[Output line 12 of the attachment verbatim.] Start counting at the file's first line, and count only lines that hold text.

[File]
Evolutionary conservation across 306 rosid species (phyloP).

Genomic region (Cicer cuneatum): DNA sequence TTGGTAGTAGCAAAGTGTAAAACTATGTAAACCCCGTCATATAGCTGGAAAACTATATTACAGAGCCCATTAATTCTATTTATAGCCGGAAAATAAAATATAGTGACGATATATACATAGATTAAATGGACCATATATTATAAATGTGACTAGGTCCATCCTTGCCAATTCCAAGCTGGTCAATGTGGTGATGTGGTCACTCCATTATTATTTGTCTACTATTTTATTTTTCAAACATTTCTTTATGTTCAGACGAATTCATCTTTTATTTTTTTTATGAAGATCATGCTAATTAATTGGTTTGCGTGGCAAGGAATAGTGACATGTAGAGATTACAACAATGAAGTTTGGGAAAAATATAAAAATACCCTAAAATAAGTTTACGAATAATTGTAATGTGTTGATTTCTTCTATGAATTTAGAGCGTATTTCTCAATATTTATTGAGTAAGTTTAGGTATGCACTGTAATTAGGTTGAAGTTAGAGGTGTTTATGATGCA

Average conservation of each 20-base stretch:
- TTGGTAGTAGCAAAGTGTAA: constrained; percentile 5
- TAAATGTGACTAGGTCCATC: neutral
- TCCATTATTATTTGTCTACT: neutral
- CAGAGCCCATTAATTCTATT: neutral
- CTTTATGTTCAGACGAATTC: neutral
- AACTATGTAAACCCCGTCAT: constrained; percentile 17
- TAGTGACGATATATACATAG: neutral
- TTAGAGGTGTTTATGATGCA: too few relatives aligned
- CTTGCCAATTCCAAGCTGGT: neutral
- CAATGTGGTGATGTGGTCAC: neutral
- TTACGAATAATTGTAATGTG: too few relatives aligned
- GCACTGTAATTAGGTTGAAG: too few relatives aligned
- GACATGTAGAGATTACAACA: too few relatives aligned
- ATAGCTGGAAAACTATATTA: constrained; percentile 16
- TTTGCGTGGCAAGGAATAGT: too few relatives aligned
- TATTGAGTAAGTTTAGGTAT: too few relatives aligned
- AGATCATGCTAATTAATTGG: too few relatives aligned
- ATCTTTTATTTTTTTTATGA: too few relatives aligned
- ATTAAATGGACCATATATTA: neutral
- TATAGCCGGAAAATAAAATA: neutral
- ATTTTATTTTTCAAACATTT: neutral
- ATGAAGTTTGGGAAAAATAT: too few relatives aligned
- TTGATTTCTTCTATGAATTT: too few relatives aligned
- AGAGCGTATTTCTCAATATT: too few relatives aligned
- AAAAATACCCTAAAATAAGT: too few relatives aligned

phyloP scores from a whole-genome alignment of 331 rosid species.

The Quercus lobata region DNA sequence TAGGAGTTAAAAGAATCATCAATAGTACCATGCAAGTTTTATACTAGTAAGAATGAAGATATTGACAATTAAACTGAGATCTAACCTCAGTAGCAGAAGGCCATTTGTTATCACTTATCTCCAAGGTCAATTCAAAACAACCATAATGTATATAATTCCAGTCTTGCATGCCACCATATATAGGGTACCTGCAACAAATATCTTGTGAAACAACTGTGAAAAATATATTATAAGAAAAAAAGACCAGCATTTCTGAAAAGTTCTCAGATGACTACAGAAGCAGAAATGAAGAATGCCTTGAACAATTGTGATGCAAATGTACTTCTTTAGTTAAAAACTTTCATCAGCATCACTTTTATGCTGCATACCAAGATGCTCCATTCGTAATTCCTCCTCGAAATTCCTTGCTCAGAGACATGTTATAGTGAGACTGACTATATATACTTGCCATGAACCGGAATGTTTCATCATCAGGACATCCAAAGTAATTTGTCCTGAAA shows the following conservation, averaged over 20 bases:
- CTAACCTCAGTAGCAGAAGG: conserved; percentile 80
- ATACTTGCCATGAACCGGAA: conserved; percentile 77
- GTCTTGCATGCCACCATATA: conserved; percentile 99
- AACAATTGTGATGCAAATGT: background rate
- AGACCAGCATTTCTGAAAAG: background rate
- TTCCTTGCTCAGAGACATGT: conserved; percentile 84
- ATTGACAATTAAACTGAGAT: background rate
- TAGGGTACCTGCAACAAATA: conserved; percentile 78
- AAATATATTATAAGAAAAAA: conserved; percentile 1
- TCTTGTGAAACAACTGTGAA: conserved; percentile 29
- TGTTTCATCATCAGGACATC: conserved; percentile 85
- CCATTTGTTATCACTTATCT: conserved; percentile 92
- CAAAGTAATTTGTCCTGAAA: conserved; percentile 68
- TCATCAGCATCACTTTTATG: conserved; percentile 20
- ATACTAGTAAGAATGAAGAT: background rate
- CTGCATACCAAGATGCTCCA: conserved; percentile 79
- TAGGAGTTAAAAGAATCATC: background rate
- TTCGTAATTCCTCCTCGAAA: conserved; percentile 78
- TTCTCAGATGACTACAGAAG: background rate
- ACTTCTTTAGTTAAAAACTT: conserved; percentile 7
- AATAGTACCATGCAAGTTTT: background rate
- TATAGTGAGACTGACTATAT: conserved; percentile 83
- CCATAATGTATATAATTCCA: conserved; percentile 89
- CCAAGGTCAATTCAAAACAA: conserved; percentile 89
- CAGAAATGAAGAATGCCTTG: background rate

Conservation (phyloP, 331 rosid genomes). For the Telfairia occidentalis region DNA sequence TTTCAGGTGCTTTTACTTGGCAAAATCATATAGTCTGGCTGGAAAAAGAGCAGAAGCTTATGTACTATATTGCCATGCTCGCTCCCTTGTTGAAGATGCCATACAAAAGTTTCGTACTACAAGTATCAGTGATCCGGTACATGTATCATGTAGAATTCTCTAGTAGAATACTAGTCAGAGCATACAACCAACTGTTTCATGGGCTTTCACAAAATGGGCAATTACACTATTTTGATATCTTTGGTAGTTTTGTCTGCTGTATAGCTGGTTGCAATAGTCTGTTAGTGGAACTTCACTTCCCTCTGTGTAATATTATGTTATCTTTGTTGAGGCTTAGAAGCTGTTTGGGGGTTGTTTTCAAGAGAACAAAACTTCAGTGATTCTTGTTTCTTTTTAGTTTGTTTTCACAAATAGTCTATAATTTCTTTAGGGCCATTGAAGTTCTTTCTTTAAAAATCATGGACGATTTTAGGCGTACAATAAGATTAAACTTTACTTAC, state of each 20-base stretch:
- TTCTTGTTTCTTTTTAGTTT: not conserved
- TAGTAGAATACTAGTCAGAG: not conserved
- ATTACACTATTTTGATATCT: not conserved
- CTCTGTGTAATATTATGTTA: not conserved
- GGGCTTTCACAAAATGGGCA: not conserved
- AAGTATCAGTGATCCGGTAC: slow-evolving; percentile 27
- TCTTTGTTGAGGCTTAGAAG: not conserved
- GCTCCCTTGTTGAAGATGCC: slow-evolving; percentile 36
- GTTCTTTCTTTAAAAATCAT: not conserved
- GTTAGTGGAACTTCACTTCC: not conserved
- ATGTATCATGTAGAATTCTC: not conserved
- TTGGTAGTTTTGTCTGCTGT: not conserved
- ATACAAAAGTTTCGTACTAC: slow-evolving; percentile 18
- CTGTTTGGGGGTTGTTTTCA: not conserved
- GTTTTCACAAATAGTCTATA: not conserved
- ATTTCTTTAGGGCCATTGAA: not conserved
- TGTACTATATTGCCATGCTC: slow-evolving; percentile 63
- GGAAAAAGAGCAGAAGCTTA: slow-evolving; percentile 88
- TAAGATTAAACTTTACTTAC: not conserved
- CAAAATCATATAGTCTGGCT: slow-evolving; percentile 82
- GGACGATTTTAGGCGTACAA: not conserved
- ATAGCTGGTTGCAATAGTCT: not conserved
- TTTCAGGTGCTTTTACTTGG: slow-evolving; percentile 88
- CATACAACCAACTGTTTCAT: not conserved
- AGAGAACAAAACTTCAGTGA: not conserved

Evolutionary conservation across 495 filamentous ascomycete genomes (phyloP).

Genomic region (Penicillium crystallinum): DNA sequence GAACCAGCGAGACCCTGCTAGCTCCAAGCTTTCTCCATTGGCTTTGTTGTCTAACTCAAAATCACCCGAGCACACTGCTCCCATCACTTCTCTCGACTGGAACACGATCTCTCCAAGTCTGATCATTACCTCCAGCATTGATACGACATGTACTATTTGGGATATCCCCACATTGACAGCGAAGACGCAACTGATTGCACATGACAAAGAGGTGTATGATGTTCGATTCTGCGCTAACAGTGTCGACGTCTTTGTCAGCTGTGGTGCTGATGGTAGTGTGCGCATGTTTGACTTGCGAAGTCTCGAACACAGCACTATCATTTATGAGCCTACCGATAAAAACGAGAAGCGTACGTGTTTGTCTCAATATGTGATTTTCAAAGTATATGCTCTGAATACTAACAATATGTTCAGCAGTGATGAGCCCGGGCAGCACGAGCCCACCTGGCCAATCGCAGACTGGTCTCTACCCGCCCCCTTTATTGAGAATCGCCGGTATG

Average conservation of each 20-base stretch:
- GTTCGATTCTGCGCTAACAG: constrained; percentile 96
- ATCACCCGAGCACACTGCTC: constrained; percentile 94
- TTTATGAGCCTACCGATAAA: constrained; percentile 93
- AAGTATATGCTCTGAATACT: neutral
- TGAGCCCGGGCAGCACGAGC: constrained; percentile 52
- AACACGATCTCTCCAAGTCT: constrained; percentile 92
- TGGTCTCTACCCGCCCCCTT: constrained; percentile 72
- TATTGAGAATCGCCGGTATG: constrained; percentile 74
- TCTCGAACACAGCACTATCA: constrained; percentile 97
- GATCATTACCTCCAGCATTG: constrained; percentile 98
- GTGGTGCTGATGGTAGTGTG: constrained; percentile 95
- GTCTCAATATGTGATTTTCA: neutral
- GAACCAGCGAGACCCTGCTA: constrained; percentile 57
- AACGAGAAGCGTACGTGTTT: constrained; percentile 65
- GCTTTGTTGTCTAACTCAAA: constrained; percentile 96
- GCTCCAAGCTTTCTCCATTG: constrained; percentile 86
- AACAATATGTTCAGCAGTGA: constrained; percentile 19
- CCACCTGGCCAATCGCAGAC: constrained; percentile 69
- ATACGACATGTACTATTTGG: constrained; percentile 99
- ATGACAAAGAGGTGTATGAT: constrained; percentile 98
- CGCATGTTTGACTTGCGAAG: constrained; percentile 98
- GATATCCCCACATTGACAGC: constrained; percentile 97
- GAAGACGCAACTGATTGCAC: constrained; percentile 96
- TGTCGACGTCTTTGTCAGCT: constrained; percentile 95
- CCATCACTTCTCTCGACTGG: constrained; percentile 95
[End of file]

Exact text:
- CTTGCCAATTCCAAGCTGGT: neutral